After several months of working at Signals Armouries (with the extra privileges accorded to a Sergeant) it was quite a change (or maybe I should call it a “shock”) to enter into Stanley Barracks as a recruit, with a bunch of chaps who had never been in the army.
When men speak about having been in Stanley Barracks, they are usually referring to living in a large building that was used by the Agricultural exhibits during the Exhibition and sleeping in the stalls that were used for the horses and cattle. We were not so lucky – we were assigned to some large tents that were pitched on the grass right alongside Lakeshore Road on the shores of Lake Ontario. There was no flooring – it was dusty in dry weather and muddy in wet. Bedding consisted of wooden double decker bunks and in lieu of a mattress, three square, thin cushions that sat on the plywood bottom of the bunk, – two blankets, no sheets and no pillows.
We spent most of the first day standing in line waiting to get things done – equipment issued – innumerable forms to be filled out and signed, etc. I was able to forego the medical examination due to my militia record. I was issued some gear that was not included in my militia issue. One of the added items was a second pair of army boots.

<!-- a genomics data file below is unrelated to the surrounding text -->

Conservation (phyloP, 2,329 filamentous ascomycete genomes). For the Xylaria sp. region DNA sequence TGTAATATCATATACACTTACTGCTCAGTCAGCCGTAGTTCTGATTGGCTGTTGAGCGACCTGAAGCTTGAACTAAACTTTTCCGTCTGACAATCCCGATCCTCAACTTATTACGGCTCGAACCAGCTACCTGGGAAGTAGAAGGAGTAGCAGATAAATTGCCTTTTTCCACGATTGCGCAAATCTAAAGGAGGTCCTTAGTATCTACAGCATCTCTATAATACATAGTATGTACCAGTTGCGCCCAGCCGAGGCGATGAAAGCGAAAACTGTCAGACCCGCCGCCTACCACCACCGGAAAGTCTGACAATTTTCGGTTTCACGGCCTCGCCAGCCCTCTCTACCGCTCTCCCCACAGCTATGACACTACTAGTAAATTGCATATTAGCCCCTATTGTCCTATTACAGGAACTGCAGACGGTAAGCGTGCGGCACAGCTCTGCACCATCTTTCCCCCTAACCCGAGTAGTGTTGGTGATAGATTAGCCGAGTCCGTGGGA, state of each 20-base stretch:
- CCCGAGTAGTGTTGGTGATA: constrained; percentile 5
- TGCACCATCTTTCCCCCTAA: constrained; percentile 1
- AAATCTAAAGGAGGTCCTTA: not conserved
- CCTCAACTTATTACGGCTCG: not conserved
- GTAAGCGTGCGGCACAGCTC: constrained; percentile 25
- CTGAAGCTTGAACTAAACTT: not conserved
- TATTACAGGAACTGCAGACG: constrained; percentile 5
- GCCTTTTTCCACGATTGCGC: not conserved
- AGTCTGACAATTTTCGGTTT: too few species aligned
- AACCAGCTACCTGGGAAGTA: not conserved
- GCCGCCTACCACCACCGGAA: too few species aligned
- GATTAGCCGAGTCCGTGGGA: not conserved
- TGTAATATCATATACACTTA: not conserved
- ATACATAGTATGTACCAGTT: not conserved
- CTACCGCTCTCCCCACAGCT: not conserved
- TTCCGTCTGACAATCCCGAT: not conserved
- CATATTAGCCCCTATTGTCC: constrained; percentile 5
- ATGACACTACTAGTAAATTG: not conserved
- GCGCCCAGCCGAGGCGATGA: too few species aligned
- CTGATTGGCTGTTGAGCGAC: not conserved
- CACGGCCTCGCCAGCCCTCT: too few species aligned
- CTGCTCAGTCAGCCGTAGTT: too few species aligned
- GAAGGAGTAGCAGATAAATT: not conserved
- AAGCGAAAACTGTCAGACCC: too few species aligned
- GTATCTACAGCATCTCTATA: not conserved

There were no ablution facilities in our tent. The nearest one was in a shack about a hundred yards away. If we needed the facilities during the night, we had to climb out of the bunk – put on some sort of clothing and run to the shack – in full view of people driving by on Lakeshore Road.
The first morning, I was putting on my new boots which were awfully hard and heavy. I had to tug very hard on the laces to get them to fit at all. With one foot up on the bunk, I pulled on a lace and it broke. My fist shot up in the air hitting me in the eye, the lens of my rimless glasses broke, and a shard of broken glass cut the skin under my eyebrow. There I stood with a broken shoe lace in my hand – my glasses broken, blood running down my face, and blind as a bat without glasses… What a way to start my first day!
Then came my first army breakfast – and the menu looked terrific: oatmeal – bacon and eggs – toast – and coffee. But the moment of truth: the oatmeal was lumpy and cooked with no salt – the bacon was cold and almost raw – the eggs were black on the bottom and the yolks were cooked hard and solid. The coffee tasted like something unmentionable. It surely made me wonder just what I had gotten myself into – I had signed up “for the duration of hostilities”… After supper (the army does not have breakfast, lunch and dinner – they have breakfast, dinner and supper) I tore home and grabbed my spare pair of glasses (with steel frames) and got back to barracks before lights out.
Next morning, we were paraded for our inoculation shots. At that time, the various medications were not combined in one needle. We were given seven or eight needles – half on one day and the other half on the following day. What sore arms we had! I thought we might have had the rest of the day off after this ordeal, but no way. The afternoons were spent on the parade square, and some sadistic little corporal marched us around, shouting “Swing those arms shoulder high when you’re marching in this man’s army”.